BBC to trial UHD during the World Cup

Sony 4K world cupThe BBC has announced plans to run a series of Ultra High Definition, 4K, broadcast trials during the football World Cup later this month. 

The closed trials will be conducted during all three games that are set to be produced in UHD by FIFA TV from the Maracanã stadium in Rio de Janeiro – one match from the last 16, a quarter final match and the final.

The BBC said the trial will mark the first time that live UHD coverage will be delivered simultaneously over digital terrestrial television (DTT) and internet protocol (IP) technologies ‘to the home’ and will help the corporation to better understand the latest UHD distribution technologies and standards and inform future developments and best practices.

“The live UHD streams will be transported from Brazil by satellite to the UK where they will be decoded and distributed, via existing broadcast and super-fast broadband infrastructure, to a number of compatible consumer UHD TV sets in selected R&D facilities,” said the BBC.

With the trial, the corporation said it aims to look at three key areas of research: a future hybrid broadcasting model; delivering UHD TV efficiently; and delivering high quality UHD TV.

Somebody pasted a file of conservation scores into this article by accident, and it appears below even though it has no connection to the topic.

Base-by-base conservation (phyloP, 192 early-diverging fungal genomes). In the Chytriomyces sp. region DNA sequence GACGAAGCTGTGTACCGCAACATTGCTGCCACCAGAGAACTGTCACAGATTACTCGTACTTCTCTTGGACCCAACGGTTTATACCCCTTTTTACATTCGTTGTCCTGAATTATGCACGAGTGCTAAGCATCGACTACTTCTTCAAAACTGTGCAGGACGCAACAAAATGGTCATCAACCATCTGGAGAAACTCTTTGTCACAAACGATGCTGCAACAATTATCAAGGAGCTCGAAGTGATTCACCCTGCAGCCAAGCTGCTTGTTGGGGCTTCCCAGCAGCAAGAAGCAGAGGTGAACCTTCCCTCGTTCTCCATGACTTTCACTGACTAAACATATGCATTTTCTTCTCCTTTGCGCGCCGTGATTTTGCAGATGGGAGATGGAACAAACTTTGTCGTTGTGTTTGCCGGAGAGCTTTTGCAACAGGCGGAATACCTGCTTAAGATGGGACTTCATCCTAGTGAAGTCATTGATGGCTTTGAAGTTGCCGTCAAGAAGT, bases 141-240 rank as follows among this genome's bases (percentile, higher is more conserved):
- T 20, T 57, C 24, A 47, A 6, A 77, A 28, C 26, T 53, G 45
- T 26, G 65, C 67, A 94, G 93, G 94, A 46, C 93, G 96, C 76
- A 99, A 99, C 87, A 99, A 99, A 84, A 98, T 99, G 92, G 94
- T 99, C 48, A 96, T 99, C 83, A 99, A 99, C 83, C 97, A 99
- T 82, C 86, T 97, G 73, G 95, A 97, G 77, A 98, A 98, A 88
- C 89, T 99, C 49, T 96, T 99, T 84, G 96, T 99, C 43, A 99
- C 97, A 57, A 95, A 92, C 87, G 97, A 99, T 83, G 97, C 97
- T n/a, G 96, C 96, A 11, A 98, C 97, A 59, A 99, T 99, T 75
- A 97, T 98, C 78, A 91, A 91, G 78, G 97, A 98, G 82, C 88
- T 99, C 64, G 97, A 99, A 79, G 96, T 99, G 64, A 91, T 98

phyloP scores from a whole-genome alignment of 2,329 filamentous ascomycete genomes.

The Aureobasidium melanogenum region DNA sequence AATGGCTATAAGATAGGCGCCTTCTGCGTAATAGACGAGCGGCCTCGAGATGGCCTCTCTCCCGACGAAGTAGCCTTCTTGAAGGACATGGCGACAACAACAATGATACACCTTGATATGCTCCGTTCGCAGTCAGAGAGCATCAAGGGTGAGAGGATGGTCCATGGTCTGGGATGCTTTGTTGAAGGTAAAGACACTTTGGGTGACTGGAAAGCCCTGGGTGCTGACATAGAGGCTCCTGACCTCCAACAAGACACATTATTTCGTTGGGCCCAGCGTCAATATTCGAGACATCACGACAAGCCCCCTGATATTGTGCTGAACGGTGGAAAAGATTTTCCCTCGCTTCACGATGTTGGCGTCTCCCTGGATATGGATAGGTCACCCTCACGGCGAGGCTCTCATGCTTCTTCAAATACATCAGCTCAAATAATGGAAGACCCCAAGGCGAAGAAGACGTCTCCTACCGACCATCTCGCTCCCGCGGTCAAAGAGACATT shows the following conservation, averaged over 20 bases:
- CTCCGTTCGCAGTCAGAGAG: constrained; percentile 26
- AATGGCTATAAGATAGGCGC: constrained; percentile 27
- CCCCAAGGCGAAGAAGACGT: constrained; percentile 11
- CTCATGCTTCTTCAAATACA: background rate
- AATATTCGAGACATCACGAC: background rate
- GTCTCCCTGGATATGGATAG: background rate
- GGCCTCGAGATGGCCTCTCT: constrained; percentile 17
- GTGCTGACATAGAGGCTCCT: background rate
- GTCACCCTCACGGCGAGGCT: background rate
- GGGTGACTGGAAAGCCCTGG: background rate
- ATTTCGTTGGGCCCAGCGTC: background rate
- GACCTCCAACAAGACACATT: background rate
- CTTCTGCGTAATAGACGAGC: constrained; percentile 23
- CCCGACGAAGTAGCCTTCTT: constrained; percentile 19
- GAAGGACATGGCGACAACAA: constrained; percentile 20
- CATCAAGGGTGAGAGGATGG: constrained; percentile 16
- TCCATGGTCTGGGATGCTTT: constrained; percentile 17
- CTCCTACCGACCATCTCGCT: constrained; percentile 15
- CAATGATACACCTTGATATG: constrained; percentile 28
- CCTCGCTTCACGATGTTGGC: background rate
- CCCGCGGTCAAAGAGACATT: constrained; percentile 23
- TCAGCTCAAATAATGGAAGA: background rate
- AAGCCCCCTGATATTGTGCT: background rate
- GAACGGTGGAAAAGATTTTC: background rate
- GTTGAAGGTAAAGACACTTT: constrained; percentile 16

The trial will examine the use of High Efficiency Video Coding (HEVC) for distribution over both DTT and over the top IP networks, and will also test the use of MPEG-DASH adaptive bitrate technology for high quality video delivery over IP networks.

“BBC R&D has an outstanding track record as a catalyst for bringing the industry together and delivering the future of television to audiences. These trials are an excellent example of that tradition as a major technical achievement, such as distributing UHD TV over DTT and IP simultaneously from Rio, can only be made possible by close collaboration with a range of organisations,” said Matthew Postgate, controller, BBC R&D.

“The trials will prove hugely valuable in furthering our understanding of UHD technology, and potential distribution models for the future, as well providing real benefits for licence fee payers in the near-term.”